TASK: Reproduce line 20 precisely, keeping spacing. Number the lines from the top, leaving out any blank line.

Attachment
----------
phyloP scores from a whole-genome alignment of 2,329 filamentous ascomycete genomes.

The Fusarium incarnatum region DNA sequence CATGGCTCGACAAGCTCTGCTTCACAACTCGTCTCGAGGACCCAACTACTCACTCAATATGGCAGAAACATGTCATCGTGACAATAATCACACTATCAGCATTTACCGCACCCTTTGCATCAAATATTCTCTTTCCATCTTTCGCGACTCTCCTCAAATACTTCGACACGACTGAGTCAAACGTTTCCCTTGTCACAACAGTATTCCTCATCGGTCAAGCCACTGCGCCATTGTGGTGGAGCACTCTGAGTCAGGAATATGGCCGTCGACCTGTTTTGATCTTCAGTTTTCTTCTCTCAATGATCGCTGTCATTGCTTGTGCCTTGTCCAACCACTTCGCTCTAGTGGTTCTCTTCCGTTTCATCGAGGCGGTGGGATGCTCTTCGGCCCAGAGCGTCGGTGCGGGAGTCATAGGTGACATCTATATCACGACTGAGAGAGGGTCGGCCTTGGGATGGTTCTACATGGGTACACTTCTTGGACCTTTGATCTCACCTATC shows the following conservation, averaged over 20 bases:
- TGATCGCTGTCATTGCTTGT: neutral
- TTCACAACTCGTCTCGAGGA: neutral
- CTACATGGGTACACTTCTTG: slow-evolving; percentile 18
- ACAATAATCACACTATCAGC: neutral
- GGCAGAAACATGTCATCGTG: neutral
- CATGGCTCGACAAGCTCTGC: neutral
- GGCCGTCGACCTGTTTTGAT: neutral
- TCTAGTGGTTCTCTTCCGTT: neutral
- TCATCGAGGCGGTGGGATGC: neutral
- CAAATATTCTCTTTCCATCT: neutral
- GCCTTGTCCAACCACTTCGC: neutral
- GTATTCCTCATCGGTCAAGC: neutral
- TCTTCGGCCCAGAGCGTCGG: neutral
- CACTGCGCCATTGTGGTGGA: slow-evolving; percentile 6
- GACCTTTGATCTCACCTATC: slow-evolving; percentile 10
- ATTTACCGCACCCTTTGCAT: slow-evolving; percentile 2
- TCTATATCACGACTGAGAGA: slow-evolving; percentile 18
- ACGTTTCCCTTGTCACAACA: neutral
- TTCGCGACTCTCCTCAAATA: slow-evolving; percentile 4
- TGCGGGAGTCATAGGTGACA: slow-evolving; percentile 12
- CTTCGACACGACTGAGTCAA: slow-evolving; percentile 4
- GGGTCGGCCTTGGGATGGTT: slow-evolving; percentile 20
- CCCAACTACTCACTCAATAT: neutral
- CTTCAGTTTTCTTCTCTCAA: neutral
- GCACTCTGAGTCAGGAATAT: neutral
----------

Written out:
- ACGTTTCCCTTGTCACAACA: neutral